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Tuesday, 27 September 1904


Sir WILLIAM LYNE (Hume) - Before asking for an adjournment of the debate, I think it right, since certain statements have been made by the Minister of Trade and Customs, to say a word or two on a subject which I regret has been brought before the House. I refer to the divulgence of certain proceedings! which took place in a caucus of the Protectionist Party, under the seal of confidence.


Mr McLean - Who violated the confidence ?


Sir WILLIAM LYNE - The Minister; and he has made a statement which, I regret to say, is not in accordance with what took place. He said that a majority of those present were in favour of a longer extension of the fiscal truce "than was proposed in the memorandum submitted by the then leader of the party ; but the only member whom I heard say a word in reference to the matter was the honorable and learned member for Bendigo


Mr McLean - I heard many honorable members express that opinion.


Sir WILLIAM LYNE - Two or three others may have done so. I did not hear them, and no vote was taken on the question.


Mr McLean - The honorable member was himself in favour of extending the time.


Sir WILLIAM LYNE - I was absolutely against it.


Mr McLean - I do not say at the caucus, but when addressing the electors at Albury.


Sir WILLIAM LYNE - I am speaking of what took place at the caucus. I shall have something else to say about what has been alleged, in reference to my statements elsewhere. I am . referring now to statements which have been made to-night in reference to the proceedings which took place at the caucus, and I wish my refutation of them to be published side by side with the statements themselves. The Minister also said that a majority of the protectionists were in favour of a coalition, and in refutation of that statement, I wish to say that there was a unanimous decision not to join under the leadership of the present Prime Minister. It was a clear understanding that, before any further steps of any kind were taken, another meeting qf the party would be called; but such a meeting has never been called. I am sorry that these matters have been referred to, but as statements have been made which are quite contrary to what really took place I have felt bound to say a word or two in regard to them. I shall not proceed to-night with the remarks which I wish to make on the motion before the House, because they will take some little time, and I think that I am justified in asking for an adjournment 01 the debate until to-morrow.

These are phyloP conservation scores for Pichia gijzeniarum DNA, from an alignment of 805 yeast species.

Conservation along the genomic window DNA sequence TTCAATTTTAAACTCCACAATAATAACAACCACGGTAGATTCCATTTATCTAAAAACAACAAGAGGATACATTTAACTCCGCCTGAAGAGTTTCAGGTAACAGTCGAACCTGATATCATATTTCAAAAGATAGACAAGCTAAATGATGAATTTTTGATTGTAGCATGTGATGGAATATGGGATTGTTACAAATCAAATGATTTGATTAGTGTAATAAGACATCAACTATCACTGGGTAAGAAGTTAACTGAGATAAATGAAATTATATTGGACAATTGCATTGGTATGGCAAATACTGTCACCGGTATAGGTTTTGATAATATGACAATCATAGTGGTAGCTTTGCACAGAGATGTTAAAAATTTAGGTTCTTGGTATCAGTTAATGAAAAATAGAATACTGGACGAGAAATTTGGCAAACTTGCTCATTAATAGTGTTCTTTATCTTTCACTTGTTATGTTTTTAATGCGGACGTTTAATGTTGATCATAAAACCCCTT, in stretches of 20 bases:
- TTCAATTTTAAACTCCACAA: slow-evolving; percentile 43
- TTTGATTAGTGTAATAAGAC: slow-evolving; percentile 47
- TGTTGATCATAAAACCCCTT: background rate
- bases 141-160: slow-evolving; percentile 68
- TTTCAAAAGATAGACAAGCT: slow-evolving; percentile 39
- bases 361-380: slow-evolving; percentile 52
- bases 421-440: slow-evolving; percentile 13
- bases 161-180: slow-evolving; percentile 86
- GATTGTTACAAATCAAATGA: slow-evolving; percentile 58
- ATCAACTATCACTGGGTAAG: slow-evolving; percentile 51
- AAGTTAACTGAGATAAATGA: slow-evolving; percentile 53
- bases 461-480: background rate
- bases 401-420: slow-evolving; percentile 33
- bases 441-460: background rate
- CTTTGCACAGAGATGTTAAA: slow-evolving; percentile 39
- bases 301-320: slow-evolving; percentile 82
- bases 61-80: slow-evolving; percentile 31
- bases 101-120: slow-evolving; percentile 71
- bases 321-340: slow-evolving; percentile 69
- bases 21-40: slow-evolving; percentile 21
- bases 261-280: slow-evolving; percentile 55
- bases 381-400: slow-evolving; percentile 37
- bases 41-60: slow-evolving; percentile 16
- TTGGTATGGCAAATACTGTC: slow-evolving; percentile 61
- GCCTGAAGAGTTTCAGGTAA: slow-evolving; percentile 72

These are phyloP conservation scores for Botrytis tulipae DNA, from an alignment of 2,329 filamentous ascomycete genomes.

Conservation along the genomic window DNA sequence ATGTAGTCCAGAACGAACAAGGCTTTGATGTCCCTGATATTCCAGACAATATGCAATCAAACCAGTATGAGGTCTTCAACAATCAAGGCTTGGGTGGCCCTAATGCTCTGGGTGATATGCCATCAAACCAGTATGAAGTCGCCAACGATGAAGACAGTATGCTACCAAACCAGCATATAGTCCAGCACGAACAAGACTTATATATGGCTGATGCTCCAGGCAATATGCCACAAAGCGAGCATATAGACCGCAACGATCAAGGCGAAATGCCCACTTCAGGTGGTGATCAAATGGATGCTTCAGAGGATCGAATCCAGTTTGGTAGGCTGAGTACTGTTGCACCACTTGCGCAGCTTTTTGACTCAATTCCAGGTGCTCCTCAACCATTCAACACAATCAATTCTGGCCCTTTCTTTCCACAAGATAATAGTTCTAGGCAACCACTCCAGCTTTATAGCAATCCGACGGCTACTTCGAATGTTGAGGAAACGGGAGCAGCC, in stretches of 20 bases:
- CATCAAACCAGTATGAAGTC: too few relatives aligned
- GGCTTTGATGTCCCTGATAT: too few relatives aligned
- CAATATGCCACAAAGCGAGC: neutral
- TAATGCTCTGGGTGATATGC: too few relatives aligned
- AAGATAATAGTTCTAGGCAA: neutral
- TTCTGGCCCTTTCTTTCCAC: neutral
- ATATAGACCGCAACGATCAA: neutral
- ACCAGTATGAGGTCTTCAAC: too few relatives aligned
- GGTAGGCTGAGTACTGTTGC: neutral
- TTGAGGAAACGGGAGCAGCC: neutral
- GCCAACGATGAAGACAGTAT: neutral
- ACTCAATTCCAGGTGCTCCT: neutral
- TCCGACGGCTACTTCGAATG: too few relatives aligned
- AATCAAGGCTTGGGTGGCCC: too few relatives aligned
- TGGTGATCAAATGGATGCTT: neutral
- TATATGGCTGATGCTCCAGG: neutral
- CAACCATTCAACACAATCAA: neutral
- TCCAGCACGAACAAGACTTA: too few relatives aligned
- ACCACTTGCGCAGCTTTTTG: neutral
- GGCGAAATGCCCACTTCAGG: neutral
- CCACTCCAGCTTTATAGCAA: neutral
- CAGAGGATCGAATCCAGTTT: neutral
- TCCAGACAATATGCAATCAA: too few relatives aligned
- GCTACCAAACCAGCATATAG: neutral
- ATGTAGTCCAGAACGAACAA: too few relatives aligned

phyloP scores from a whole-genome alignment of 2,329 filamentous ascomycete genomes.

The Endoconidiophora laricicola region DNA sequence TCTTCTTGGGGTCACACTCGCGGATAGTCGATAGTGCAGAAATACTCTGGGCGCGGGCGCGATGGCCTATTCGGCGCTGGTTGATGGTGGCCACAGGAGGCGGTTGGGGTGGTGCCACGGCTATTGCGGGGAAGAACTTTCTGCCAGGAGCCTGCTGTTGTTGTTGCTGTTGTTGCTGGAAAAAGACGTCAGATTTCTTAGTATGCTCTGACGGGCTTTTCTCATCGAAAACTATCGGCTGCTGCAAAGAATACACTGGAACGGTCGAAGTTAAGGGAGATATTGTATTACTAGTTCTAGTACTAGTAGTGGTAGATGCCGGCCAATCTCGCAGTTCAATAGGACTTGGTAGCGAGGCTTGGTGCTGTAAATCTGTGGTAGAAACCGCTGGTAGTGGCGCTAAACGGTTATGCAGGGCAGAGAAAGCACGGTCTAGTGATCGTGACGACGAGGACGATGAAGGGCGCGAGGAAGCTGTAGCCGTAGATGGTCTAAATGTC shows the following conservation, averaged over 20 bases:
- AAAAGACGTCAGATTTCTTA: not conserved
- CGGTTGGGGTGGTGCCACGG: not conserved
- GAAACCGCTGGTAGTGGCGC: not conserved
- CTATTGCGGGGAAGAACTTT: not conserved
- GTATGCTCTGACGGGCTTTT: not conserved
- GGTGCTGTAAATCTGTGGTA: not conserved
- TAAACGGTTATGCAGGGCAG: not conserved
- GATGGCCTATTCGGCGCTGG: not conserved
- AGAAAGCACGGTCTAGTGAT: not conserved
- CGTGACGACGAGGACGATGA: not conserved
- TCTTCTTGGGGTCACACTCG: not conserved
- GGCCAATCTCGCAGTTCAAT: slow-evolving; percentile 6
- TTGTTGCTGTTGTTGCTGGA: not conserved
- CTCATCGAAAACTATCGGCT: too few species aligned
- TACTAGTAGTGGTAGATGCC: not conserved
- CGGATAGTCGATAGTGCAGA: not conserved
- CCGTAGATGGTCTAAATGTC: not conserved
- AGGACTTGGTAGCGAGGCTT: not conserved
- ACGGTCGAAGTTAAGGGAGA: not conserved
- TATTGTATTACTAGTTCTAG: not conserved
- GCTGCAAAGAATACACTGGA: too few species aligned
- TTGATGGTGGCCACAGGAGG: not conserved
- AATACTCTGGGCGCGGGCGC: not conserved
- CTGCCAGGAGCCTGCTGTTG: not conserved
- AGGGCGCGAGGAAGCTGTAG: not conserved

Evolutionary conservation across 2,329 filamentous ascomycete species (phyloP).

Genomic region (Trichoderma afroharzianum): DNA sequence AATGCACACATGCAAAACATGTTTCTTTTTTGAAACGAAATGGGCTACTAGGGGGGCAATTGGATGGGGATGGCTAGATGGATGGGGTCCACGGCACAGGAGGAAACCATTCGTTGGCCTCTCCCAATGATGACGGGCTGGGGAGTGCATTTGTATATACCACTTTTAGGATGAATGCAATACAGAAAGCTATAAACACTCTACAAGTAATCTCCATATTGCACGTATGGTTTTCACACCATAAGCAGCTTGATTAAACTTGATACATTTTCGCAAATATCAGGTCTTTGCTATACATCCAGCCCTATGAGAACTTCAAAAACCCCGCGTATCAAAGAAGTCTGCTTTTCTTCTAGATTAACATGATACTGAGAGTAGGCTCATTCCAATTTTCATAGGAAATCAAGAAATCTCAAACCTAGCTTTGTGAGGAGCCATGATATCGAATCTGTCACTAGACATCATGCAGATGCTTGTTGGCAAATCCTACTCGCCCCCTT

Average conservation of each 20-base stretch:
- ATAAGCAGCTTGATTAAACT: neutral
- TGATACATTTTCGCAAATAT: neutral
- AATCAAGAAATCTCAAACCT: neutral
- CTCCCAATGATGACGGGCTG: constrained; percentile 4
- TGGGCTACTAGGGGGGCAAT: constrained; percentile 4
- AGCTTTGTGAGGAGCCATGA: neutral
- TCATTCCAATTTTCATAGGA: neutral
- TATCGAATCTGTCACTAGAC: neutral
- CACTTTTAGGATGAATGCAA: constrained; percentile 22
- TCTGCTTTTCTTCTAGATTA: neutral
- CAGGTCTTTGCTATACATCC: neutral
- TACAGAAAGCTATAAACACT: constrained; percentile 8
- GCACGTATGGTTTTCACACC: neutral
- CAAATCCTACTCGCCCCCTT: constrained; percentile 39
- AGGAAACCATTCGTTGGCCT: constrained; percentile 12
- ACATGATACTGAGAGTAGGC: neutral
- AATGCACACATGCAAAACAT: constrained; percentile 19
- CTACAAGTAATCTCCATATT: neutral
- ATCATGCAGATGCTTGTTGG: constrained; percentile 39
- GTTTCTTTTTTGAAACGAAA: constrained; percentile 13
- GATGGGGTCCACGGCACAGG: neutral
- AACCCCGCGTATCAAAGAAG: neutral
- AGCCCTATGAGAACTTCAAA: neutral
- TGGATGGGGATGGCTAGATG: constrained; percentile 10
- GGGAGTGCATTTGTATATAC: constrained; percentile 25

Sir John Quick - I desire to make a personal explanation. I regret that any private conversation which took place at the. meeting of the Liberal- Protectionists has been disclosed this evening ; but, as the honorable member for Hume has mentioned mv name, I wish to state most distinctly that I never advocated an extended term for any coalition.


Sir William Lyne - Why, the honorable and learned member moved it.


Sir John Quick - What I said was that if there was to be a coalition, it would be ridiculous to terminate it upon the eve of a general election, and that it ought to be extended over two Parliaments. Therefore the honorable member for Hume places me in a false position when he suggests that I advocated an extended term for a coalition. The honorable member ought to know that I opposed the coalition. I drafted the following resolution : -

Resolved, That the present circumstances do not render advisable either of the proposed coalitions or alliances, and that every effort should be made to maintain the unity and integrity of the Liberal Party.

So far as I am concerned, I have endeavoured to give effect to that resolution, and I am no party to any coalition.

Debate adjourned.







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